|A shell of Contradusta pulchella, anterior end towards the right|
W. A. Swainson, 1823
The shells of these quite uncommon cowries reach on average 35–38 millimetres (1.4–1.5 in) of length, with a minimum size of 23 millimetres (0.91 in) and a maximum size of 48 millimetres (1.9 in). The surface of the pear-shaped shells is smooth and shiny, their basic color is usually whitish or yellowish, with many small beige spots, two longitudinal irregular dark brown stain-like patches and one or two light brown transversal bands, but their pattern is very variable. The base and the margins are whitish with brown spots, while the teeth are dark brown. In the living cowries the mantle is clear, with long sensorial papillae. Mantle and foot are well developed, with external antennae. The lateral flaps of the mantle may completely hide the shell surface and can be quickly retracted into the shell opening. Contradusta pulchella is quite similar to Erronea pyriformis.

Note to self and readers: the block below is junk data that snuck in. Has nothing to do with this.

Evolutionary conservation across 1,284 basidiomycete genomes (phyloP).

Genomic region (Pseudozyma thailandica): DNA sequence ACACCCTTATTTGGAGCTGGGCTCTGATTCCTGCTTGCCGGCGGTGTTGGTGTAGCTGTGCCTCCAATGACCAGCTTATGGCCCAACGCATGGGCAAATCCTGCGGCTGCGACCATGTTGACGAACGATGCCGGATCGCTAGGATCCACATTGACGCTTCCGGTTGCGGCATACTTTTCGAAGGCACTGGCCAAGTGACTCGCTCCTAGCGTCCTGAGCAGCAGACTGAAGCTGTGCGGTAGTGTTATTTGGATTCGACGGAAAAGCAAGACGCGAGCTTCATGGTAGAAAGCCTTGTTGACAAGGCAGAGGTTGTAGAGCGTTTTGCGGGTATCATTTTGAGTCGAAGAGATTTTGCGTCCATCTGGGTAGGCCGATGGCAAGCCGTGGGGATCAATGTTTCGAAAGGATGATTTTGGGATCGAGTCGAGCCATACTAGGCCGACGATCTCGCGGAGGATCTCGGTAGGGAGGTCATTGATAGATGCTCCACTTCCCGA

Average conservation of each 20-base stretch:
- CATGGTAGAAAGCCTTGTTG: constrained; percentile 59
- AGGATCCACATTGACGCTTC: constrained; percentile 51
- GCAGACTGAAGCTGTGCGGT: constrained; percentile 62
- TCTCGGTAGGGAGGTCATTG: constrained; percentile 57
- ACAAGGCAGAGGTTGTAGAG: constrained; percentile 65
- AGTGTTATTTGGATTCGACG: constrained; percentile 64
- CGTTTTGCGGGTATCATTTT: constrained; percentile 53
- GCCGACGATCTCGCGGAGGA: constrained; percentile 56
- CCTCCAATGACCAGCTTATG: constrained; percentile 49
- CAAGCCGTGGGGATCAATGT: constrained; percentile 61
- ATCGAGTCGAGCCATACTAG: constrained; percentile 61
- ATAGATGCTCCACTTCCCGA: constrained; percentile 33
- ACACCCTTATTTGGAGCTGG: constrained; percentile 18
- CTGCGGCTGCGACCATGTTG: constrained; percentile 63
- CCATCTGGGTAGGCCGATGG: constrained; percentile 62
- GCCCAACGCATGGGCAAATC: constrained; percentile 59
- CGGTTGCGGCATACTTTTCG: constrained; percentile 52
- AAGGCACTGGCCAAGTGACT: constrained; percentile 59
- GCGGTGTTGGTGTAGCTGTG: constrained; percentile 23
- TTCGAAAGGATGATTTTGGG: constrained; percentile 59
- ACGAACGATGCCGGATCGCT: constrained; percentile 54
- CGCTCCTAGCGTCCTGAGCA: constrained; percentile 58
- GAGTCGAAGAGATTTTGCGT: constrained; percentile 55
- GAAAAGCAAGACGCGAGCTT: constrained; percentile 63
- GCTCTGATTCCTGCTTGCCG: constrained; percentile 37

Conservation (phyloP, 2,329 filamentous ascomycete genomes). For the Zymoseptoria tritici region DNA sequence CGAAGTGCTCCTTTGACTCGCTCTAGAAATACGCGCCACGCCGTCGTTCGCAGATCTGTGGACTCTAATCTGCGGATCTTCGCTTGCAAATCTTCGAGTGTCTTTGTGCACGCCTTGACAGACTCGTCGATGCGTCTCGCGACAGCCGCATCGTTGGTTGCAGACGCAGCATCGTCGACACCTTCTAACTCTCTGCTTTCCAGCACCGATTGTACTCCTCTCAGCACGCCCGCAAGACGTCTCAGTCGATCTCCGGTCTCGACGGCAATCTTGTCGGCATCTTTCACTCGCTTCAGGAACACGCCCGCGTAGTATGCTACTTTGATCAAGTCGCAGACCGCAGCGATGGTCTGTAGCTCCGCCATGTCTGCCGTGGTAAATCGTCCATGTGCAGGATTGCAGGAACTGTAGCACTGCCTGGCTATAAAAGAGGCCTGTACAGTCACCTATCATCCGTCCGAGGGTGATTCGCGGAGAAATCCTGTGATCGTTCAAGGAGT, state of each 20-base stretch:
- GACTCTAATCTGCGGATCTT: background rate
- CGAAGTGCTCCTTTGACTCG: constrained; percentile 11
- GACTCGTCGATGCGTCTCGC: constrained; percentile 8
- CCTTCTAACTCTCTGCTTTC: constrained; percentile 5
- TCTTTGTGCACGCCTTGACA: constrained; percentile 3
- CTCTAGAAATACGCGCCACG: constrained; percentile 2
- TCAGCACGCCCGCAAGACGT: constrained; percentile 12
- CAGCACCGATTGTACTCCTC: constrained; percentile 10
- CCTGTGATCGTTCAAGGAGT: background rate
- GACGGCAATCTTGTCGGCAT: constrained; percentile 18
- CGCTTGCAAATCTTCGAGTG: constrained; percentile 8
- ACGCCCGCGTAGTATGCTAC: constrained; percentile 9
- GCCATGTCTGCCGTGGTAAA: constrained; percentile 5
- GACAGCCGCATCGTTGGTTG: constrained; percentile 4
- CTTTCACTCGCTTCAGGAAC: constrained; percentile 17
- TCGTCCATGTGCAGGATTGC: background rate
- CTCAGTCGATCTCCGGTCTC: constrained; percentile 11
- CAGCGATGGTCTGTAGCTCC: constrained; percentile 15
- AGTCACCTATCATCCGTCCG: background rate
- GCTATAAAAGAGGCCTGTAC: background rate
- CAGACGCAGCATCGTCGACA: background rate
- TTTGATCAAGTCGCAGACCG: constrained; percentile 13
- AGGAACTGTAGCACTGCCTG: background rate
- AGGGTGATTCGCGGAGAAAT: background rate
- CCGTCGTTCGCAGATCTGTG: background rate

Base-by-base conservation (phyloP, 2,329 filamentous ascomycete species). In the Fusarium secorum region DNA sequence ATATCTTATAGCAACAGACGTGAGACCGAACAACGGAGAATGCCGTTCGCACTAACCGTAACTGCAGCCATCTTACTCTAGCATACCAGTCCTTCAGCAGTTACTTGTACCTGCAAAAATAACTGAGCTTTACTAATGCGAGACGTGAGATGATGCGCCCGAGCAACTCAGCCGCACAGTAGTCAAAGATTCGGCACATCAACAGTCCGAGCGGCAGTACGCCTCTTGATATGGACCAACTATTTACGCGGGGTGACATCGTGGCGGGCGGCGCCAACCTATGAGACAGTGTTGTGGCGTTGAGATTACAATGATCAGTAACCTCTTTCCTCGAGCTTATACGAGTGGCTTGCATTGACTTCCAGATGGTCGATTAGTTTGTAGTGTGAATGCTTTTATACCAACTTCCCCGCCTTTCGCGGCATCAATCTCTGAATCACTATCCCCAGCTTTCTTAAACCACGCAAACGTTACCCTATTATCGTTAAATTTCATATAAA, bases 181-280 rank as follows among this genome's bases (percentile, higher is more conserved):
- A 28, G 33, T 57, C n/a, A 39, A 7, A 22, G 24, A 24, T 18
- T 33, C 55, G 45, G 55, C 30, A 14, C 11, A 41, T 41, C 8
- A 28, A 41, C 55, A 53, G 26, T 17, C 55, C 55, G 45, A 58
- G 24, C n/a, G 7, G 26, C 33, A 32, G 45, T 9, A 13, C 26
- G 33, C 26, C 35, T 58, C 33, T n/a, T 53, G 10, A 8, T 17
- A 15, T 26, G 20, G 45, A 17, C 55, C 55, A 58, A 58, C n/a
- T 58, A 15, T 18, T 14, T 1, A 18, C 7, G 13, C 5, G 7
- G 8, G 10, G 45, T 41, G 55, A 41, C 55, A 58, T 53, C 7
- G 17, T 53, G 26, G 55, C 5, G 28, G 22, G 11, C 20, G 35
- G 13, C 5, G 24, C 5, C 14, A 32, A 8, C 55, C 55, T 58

These cowries live in tropical waters usually up to 50–120 metres (160–390 ft) of depth.
- Contradusta pulchella pulchella (Swainson, W.A., 1823)
- Contradusta pulchella aliguayensis a (Van Heesvelde & Deprez, 2002)
- Contradusta pulchella pericalles (Melvill & Standen, 1904
- Contradusta pulchella novaebritanniae Schilder & Schilder 1937
- Lorenz F. & Hubert A. (2000) A guide to worldwide cowries. Edition 2. Hackenheim: Conchbooks. 584 pp
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